Sunday, July 31, 2011

Pandan Chiffon Cake

I decided to bake a pandan chiffon to share with my classmates at-Sunrice tomorrow. Makes sense to share food and recipes in a class of extra virgin chefs. It's also a good chance to update my previous post on this cake with my newfound foodography skills. The motivation for wanting to learn to bake the chiffon for me started because, one, I was curious about how it was made and two, I wanted to know what I was eating. Hope you enjoy this step-by-step sharing. The recipe is here.

Do you know there are 9 parts to an egg? Here, I separate the yolks. I love the natural golden orange colour of an egg yolk. I stare at it rudely, and for as long as I like - it's mesmerizing! I have not learned to separate them without breaking at least one, as you can see here.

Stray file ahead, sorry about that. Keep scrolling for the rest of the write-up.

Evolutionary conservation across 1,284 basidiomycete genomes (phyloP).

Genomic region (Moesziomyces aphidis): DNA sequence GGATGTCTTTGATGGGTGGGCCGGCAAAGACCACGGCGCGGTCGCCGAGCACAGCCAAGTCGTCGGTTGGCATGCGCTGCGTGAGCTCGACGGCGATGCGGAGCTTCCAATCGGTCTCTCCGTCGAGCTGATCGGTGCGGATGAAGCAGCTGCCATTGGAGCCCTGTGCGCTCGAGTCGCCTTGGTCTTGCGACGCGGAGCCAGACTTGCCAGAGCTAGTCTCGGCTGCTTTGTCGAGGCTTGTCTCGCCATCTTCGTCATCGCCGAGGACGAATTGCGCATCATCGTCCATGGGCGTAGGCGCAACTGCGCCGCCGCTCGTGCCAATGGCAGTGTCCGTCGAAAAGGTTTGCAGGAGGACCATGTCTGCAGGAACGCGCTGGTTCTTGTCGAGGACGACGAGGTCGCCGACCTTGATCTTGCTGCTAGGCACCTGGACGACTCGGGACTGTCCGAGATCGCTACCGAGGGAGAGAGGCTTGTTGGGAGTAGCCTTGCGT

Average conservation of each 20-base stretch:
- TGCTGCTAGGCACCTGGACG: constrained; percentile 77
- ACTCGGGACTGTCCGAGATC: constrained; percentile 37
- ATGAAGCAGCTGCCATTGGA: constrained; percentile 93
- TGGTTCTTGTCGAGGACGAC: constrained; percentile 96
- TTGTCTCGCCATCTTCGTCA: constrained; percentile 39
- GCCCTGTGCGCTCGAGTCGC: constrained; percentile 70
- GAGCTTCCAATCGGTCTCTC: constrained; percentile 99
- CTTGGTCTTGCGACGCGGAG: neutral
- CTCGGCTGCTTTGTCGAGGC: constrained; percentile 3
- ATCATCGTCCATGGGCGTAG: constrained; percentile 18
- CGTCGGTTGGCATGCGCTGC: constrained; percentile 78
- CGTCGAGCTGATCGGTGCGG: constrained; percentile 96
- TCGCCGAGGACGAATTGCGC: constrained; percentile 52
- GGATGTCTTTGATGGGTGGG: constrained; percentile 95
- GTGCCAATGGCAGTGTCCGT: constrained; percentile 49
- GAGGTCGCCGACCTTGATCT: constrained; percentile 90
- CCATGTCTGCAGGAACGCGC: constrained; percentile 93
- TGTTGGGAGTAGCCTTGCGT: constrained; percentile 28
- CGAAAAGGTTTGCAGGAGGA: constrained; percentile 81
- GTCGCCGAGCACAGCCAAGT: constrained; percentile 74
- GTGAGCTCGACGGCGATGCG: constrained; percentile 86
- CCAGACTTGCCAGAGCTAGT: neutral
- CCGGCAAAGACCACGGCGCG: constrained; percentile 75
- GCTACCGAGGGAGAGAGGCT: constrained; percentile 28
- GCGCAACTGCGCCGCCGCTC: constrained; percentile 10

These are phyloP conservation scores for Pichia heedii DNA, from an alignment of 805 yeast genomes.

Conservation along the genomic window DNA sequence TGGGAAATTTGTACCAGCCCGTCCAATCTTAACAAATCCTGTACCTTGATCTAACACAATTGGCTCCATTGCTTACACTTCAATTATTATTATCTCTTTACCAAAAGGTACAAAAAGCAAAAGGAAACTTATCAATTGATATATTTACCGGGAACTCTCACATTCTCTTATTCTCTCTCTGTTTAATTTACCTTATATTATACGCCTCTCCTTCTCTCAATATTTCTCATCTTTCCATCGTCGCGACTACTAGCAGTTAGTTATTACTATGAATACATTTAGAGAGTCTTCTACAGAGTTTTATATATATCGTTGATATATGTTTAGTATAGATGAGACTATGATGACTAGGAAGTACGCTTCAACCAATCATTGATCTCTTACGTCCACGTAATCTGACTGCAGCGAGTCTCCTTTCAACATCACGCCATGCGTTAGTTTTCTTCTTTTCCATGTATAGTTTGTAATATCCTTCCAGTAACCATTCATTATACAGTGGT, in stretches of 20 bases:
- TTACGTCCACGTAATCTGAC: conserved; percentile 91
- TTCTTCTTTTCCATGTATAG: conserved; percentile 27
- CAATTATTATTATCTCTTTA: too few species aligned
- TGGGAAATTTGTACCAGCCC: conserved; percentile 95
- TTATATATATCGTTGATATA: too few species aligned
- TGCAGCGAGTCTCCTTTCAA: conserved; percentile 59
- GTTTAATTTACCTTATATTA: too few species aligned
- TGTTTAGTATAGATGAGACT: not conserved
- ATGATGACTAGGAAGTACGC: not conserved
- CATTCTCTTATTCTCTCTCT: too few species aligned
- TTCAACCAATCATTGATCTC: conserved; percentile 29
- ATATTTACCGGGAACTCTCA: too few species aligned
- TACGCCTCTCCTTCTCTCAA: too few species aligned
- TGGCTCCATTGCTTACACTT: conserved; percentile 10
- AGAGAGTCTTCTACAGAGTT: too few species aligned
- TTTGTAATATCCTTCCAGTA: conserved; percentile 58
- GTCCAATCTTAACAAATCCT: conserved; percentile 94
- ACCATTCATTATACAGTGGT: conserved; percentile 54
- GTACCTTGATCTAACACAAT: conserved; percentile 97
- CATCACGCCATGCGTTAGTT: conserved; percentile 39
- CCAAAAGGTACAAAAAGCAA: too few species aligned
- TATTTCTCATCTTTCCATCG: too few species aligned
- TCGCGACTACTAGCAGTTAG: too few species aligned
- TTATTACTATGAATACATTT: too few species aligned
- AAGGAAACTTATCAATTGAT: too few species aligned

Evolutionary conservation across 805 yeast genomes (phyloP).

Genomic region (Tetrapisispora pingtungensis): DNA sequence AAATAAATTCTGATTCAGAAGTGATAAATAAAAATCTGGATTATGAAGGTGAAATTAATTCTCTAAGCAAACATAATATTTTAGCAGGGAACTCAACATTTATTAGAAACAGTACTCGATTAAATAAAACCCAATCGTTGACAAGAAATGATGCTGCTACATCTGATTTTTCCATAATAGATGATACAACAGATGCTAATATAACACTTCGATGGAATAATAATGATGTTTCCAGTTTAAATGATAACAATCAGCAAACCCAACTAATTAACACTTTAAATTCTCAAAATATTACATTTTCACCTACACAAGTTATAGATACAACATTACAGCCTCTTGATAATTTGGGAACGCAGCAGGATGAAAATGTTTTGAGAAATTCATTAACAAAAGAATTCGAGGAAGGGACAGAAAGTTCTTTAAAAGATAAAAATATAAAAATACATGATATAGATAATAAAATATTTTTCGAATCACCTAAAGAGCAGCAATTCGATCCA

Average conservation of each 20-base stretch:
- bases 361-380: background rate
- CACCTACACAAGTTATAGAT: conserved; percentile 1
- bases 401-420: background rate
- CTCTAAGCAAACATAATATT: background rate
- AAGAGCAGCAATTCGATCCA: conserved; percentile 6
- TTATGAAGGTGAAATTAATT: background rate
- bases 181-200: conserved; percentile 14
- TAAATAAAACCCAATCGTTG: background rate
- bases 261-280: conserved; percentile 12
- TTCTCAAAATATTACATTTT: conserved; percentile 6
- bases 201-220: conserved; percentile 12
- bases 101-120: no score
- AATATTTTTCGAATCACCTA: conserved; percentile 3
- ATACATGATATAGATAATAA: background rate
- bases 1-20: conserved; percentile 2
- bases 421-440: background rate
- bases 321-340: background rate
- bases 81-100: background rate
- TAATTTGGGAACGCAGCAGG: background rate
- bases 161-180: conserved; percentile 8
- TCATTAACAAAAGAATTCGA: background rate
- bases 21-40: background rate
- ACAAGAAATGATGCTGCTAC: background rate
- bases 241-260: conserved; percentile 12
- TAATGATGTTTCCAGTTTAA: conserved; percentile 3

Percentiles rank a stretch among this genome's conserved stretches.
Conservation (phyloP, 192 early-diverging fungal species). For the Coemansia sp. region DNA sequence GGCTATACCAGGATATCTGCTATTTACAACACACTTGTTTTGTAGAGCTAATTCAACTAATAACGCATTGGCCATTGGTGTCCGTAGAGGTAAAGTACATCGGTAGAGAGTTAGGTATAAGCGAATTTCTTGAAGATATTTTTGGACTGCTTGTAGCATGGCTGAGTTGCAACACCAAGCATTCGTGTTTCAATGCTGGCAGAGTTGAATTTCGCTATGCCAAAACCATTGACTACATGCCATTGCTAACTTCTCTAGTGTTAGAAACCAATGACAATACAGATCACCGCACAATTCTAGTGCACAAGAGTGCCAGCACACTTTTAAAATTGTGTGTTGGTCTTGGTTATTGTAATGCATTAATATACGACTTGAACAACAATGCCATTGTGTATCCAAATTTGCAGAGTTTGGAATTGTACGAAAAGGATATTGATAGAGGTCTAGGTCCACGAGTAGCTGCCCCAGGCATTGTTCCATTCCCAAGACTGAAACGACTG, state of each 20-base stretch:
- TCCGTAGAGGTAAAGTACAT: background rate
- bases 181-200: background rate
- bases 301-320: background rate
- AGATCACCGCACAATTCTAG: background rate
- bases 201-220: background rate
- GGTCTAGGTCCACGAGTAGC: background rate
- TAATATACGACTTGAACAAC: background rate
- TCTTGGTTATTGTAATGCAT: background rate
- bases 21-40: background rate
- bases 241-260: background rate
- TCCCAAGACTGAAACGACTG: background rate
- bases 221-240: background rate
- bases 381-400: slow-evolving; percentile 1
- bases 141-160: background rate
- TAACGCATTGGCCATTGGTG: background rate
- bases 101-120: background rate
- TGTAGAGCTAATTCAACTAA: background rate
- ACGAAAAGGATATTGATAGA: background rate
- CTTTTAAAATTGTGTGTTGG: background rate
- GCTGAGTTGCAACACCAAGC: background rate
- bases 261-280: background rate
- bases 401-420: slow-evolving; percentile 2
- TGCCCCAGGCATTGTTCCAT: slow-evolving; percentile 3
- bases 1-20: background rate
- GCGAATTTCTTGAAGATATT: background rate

Mix 8 yolks with 2 oz castor sugar, 5 oz self raising flour, 3 fl oz olive oil, and 2 fl oz pandan juice, then set aside.  Thadd takes a short break from study time to help me whisk them together.
I extract fresh pandan juice from its leaves (will have to take pictures of this to show in future). I am a strict, no-artifical-colouring person and dislike the fake green you get from the stores.
A store-bought piece, the green thingy
Next, beat the egg whites till frothy. If you use your hand instead of an
electric mixer, it takes longer but you get a good workout on your arm.
Once you get it to this frothy stage, just a couple of minutes on the mixer, increase speed while slowly adding 3 oz of castor sugar (original recipe is 5 oz but I think that's too much and will start to taste like those from the stores) and a pinch of salt. Thadd says, I want to pinch it!